posted on Nov, 17 2003 @ 01:37 PM
I don't live or work in Florida, so I can't say that I can personally identify with the problem they are trying to fix. However, I do work in
downtown nyc, walking distance from the courts there, and the fact is when there are protests of that magnitude going on, it's very difficult to keep
things in order.
Of course I do agree with protecting the right to a speedy trial, but what about the right to a trial without hazardous disruptions and a trial in a
safe environment. I'm sure some of you remember in the not too distant past the violent protests regarding the same topic. If I worked in a
building near where these protests are taking place, I'd be quite tempted to call in sick. As would many people.
Read the article that sircyco posted but read it carefully.
A state constitutional law professor said Anstead's decision ``makes sense'' because Miami officials are fairly certain that they will be
``inundated'' with protesters who could disrupt court operations.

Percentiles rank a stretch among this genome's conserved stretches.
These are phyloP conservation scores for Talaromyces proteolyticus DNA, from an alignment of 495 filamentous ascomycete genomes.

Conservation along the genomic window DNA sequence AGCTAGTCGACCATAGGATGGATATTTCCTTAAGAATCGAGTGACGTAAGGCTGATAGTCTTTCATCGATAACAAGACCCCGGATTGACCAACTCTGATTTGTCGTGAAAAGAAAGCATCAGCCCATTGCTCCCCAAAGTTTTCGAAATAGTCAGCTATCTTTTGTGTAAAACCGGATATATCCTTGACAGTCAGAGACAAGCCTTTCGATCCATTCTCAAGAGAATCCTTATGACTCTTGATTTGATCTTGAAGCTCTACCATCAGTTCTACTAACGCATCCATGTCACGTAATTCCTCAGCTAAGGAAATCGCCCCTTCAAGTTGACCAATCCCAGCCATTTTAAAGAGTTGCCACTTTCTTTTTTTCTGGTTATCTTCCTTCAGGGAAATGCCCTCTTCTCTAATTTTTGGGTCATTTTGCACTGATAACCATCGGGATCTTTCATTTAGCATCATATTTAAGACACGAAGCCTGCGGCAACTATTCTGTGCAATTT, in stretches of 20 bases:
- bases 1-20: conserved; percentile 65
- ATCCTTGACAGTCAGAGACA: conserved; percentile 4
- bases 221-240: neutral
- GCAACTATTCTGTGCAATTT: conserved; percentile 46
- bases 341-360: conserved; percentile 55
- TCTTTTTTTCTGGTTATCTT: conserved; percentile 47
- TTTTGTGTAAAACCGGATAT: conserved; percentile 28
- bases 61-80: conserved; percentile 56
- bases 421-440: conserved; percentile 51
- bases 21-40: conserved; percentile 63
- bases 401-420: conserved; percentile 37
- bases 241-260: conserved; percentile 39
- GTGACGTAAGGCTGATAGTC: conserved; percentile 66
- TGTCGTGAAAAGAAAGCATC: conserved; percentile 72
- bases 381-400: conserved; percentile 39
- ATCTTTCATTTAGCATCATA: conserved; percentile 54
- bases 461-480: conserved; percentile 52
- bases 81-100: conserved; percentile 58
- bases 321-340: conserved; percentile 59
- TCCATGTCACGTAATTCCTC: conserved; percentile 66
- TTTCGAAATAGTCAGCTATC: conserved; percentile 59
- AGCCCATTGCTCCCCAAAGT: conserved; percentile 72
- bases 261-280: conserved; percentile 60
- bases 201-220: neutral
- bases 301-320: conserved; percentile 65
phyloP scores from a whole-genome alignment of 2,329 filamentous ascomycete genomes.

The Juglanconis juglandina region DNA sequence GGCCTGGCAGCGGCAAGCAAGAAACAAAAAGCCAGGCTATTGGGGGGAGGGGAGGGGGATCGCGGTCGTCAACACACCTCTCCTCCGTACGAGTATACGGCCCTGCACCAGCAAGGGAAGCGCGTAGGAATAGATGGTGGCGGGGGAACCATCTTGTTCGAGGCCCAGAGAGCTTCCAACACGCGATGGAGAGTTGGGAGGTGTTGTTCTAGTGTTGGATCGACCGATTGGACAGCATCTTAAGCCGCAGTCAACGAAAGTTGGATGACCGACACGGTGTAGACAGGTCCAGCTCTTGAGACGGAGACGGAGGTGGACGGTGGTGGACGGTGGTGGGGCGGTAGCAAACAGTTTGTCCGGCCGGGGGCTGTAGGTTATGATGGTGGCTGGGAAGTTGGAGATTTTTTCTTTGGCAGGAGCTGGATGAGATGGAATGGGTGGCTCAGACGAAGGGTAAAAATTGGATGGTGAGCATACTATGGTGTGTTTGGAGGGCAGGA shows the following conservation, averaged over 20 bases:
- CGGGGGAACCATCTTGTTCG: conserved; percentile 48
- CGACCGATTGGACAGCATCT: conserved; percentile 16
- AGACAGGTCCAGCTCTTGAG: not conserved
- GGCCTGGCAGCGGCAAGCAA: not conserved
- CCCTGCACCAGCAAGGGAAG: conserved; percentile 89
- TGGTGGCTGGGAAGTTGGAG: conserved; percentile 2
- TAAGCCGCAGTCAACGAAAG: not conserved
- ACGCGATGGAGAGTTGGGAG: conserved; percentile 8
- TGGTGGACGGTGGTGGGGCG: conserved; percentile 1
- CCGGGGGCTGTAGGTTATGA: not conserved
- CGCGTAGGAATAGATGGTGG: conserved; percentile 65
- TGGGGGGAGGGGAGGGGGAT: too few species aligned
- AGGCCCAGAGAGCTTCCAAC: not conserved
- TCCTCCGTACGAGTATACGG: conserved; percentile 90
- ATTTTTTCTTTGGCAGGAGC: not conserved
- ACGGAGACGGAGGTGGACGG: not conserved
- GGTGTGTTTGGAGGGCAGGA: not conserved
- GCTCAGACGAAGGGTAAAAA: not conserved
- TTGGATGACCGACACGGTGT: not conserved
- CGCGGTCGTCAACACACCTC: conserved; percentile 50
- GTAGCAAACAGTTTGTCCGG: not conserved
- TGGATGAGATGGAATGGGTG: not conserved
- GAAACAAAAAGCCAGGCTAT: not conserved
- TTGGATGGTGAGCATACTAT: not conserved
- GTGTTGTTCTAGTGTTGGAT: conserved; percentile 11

Disrupt court operations. It's not because "they have other business to attend to". This is something causing genuine concern due to past
documented violent history.
Tragically the mouthpiece at the ACLU said the most disgusting thing I have heard in my life.
But a lawyer representing the American Civil Liberties Union said it was premature for such a decision.
``Let's say nothing does happen next week. Then you have people whose speedy trial rights were impacted'' for no reason, John De Leon said.
According to this heartless idiot, we have to hope and pray that there IS violent rioting. Because according to this man, taking preventative
measures is STUPID unless something 100% happens. "Don't give your kids the hepatitis vaccine!! If you give it to them and they go through life and
never encounter it, you've wasted your time! You better hope they encounter hepatitis or else you were wrong for giving them the shot.
This is tragically backwards. You know what Mr. De Leon, I personally hope there are no violent protests and nothing happens and everyone is happy
that things went well. Speedy trial is important, but so is the safety of the people involved in the justice system. If it requires a tragedy to
make people understand this, than i think the so-called protectors of constitutional rights have things all wrong. One of the essential rights we
learn about is "Life", how about we protect those, and then worry about three days or ten days.